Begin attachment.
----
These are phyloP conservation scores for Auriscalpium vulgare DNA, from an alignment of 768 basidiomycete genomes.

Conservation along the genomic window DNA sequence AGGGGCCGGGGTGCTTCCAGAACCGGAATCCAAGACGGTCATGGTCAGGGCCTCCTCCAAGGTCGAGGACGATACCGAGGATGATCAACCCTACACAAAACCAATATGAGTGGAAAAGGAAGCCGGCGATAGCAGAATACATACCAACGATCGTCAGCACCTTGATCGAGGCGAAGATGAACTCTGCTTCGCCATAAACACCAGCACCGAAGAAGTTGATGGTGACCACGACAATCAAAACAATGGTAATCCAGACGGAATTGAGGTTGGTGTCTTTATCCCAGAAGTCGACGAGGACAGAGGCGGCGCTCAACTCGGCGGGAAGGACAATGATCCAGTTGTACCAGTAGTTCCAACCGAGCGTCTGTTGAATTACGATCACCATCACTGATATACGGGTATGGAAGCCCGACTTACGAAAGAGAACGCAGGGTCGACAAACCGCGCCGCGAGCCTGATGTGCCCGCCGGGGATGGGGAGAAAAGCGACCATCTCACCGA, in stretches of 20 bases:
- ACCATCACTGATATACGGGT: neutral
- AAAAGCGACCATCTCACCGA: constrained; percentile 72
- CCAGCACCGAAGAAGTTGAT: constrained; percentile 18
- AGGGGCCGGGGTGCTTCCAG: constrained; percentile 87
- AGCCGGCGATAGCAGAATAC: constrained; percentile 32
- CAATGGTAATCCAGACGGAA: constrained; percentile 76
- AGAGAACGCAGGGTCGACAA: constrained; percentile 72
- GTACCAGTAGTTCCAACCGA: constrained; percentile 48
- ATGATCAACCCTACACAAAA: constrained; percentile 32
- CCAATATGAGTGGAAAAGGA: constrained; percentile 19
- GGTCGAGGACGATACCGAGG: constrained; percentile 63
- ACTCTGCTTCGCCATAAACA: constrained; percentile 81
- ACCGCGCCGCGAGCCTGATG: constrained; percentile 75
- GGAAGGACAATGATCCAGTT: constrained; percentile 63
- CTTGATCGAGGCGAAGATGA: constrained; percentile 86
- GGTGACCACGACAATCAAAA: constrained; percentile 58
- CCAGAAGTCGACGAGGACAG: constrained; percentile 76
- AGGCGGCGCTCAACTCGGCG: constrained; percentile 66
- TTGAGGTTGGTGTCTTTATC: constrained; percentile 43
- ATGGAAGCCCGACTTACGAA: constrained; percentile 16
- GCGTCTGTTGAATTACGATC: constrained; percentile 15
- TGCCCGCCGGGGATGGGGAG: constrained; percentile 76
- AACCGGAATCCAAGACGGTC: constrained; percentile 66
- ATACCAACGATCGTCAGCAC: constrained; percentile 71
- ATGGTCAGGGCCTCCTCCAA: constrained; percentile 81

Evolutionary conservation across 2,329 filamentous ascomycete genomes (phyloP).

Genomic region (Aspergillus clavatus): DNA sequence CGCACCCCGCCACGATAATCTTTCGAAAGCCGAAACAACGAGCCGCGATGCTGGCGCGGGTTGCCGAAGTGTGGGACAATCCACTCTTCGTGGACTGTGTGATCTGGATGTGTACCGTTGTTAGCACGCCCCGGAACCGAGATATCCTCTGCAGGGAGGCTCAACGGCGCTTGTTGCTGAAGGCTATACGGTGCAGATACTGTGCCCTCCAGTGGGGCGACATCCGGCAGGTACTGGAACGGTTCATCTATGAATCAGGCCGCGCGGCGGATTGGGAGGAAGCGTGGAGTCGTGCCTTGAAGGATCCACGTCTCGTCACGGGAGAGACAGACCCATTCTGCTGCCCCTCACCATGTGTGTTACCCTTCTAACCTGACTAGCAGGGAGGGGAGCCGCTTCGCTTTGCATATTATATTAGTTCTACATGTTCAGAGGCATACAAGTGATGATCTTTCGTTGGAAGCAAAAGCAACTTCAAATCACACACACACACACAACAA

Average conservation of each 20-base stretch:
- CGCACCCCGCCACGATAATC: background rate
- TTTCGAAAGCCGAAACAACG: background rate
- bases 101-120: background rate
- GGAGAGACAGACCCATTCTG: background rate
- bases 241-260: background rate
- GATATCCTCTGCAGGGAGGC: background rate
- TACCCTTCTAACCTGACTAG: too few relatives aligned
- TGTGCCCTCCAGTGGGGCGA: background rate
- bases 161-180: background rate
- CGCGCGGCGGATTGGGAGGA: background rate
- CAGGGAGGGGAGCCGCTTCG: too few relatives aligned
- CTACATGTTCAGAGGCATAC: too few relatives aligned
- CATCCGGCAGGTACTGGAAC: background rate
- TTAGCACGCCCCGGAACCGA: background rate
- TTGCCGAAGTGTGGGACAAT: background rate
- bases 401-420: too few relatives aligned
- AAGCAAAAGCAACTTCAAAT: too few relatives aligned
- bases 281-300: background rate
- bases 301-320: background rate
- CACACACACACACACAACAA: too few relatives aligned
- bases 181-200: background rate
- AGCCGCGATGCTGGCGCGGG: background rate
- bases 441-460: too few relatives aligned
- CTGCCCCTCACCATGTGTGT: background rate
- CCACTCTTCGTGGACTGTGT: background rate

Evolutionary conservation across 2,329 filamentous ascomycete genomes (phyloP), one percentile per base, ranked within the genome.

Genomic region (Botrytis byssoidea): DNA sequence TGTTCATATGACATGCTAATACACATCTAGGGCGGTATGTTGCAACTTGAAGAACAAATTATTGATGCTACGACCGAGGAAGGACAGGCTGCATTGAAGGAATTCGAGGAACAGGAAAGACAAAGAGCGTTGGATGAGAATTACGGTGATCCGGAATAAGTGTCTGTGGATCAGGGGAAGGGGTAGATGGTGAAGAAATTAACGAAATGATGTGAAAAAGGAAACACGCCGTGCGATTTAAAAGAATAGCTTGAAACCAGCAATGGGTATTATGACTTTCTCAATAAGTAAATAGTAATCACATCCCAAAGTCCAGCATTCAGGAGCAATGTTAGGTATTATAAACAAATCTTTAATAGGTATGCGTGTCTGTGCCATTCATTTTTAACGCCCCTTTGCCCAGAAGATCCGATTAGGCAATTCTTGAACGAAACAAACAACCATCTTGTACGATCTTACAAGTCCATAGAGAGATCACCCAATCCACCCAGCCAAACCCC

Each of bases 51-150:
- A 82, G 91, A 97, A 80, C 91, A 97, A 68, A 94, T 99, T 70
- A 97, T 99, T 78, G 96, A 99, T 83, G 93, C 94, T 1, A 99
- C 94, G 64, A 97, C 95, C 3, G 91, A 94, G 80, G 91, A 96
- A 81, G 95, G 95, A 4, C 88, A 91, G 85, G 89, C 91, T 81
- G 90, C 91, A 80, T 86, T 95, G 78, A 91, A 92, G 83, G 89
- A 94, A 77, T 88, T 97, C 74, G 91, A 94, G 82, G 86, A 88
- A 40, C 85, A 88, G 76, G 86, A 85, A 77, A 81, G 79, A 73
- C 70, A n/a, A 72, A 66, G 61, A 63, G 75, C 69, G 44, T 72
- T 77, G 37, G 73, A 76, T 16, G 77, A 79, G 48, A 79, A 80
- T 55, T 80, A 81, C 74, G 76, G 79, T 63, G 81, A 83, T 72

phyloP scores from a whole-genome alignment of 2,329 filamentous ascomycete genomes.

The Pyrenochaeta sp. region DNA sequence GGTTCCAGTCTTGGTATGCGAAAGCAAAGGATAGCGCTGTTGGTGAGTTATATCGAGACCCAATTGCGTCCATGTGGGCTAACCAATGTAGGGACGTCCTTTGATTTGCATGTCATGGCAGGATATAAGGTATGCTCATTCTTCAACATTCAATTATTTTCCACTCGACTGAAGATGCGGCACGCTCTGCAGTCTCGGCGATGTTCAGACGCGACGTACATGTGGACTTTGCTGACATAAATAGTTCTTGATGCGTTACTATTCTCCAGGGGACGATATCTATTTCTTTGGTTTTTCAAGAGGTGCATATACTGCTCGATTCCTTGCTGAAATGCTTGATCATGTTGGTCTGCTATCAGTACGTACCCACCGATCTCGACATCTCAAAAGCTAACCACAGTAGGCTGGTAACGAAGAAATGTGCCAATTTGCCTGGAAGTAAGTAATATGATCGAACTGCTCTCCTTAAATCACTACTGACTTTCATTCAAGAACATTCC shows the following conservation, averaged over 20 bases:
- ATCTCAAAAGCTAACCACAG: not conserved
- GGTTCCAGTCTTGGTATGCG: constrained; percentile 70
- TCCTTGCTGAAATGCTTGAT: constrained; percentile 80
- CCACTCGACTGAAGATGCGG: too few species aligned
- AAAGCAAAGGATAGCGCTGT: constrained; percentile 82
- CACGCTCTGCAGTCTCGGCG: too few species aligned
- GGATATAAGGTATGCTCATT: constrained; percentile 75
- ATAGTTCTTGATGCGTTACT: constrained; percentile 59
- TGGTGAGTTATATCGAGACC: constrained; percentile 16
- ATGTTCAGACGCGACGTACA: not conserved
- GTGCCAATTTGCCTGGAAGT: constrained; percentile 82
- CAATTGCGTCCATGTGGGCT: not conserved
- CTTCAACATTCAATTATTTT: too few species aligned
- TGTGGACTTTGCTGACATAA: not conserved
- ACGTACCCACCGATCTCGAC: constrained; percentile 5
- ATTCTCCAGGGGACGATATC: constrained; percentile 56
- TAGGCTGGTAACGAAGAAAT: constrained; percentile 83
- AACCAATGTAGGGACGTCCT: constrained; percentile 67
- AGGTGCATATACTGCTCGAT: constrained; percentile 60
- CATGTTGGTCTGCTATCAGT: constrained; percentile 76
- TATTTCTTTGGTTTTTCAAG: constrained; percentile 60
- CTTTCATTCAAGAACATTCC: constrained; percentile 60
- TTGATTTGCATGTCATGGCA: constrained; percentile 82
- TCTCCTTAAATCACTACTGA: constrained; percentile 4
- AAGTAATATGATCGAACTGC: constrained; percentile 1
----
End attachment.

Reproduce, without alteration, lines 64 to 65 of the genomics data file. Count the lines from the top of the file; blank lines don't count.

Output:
- A 94, A 77, T 88, T 97, C 74, G 91, A 94, G 82, G 86, A 88
- A 40, C 85, A 88, G 76, G 86, A 85, A 77, A 81, G 79, A 73